Accenting short words
Some two-syllable words can be pronounced without an accent when they are pronounced 'solo': both vowels will have the same pitch level:
hahdo:s he dives
ohyaˀ berry, fruit
That being said, speakers often add a final accent to such words anyway, even when they are pronounced 'solo':
dasha: here, take this!
And, these words still have a final accent (like longer words) when they are not at the end of a phrase. To illustrate, while the word ahsęh 'three' has no accent when it is pronounced alone, it has a final accent when it is not at the end of a phrase, as shown in the next example.
ahsę́h niwahshę́: thirty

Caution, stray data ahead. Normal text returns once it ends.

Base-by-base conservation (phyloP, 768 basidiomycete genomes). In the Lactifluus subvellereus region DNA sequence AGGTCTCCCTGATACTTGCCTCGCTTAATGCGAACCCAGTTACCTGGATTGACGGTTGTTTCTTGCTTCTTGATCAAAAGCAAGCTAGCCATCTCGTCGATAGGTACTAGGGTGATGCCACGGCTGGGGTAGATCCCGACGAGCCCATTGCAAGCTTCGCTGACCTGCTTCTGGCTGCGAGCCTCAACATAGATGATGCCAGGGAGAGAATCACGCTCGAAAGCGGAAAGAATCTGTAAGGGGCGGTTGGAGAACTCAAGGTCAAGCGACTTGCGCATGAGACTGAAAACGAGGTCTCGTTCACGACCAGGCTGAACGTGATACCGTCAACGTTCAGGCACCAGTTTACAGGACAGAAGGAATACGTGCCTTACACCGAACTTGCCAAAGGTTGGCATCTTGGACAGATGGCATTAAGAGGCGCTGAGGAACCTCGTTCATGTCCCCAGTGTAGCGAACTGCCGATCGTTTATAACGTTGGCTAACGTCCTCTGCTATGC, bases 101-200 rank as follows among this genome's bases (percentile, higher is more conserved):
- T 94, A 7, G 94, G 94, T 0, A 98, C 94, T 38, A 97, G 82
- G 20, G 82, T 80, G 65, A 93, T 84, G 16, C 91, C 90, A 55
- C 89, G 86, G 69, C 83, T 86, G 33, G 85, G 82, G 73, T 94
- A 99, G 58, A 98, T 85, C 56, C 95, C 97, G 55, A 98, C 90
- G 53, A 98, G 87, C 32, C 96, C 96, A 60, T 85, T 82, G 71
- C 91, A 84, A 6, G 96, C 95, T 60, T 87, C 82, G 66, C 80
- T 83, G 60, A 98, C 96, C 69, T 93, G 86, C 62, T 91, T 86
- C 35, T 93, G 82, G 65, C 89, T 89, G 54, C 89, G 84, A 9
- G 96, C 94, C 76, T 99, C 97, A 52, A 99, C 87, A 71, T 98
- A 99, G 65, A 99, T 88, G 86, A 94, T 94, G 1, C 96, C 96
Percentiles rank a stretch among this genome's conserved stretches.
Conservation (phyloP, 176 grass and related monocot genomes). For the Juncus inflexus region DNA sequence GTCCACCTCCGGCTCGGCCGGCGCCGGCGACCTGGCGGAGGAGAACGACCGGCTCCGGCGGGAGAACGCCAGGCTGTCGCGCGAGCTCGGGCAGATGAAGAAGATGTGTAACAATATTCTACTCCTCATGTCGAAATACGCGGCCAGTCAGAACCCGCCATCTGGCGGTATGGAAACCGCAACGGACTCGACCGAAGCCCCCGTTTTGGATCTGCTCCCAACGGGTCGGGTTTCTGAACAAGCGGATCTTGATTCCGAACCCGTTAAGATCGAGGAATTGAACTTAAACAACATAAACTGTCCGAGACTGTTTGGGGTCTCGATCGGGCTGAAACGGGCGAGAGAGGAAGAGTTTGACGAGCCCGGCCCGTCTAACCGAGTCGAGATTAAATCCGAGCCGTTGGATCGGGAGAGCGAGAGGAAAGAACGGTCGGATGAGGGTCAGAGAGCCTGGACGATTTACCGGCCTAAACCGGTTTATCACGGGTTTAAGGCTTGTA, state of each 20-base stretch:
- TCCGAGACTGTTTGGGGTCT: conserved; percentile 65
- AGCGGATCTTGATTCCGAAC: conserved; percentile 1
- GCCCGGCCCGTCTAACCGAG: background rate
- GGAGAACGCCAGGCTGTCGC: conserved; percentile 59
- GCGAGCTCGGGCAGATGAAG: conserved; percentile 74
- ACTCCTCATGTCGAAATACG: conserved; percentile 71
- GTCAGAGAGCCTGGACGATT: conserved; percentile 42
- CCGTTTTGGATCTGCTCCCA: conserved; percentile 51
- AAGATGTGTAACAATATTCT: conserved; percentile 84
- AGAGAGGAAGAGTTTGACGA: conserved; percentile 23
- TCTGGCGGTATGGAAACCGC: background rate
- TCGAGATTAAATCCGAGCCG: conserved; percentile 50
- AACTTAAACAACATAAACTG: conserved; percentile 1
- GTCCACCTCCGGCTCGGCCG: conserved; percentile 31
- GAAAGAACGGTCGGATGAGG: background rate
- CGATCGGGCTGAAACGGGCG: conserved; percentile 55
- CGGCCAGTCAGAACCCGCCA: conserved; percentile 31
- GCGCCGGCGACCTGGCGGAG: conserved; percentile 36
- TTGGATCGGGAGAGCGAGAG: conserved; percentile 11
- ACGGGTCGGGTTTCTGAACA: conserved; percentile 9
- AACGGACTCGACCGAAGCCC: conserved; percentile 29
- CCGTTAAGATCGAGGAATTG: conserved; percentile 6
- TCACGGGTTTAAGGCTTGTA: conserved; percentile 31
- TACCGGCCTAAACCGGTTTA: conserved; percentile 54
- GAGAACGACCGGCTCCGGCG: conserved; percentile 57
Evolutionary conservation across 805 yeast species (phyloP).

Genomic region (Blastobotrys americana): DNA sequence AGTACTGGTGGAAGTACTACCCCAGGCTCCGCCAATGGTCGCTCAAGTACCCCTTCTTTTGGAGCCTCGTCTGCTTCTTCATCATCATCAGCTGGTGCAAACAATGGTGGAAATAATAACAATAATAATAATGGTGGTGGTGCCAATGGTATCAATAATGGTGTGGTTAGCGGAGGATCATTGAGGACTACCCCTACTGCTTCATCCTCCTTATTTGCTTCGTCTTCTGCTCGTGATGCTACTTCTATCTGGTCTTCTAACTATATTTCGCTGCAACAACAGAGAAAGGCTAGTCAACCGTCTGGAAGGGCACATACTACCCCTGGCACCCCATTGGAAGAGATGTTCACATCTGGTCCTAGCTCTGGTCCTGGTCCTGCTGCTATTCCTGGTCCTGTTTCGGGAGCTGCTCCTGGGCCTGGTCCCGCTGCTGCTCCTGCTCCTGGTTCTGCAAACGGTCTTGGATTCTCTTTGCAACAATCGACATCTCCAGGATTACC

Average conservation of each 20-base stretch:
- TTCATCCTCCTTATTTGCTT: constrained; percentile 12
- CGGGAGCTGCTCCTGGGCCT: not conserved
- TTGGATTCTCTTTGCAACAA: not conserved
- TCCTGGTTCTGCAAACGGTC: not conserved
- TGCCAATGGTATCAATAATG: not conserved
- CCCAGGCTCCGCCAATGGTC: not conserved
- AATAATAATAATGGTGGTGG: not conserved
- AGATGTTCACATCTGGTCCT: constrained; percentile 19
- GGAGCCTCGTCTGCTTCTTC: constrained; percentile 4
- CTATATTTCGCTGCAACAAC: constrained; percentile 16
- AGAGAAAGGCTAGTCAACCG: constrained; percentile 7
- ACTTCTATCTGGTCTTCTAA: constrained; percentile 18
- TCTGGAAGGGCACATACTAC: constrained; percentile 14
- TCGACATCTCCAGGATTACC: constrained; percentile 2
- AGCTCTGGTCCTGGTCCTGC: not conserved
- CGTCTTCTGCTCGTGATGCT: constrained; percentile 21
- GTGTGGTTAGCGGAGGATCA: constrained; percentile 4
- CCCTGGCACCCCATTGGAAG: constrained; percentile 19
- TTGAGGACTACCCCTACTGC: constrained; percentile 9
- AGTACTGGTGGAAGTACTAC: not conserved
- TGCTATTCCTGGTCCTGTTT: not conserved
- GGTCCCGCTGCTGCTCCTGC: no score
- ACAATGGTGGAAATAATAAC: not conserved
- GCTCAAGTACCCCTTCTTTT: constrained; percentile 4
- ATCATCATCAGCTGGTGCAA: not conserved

(The above phrase also illustrates a non-neutral accent pattern, with accent on the final vowel of niwahshę́:ˀ, where niwáhshę:ˀ is expected for neutral statements.)
One-syllable words can have an accent when they are pronounced 'solo':
ní:ˀ I, me
However, one-syllable words often 'glom' together, or sound like they are attached to another word. This is because they tend to share one accent with the 'group' — only one of the words in the group has the accent.(The groups in question are bolded in the following examples.)
Accent in groups of single-syllable words
tęˀní:ˀ degé:gę: I didn't see it (the group contains tęˀ no and ni:ˀ I, we)
Aga:tǫ:déˀtsǫ: I just heard it (the group contains aga:tǫ:déˀ I heard it and tsǫ: just)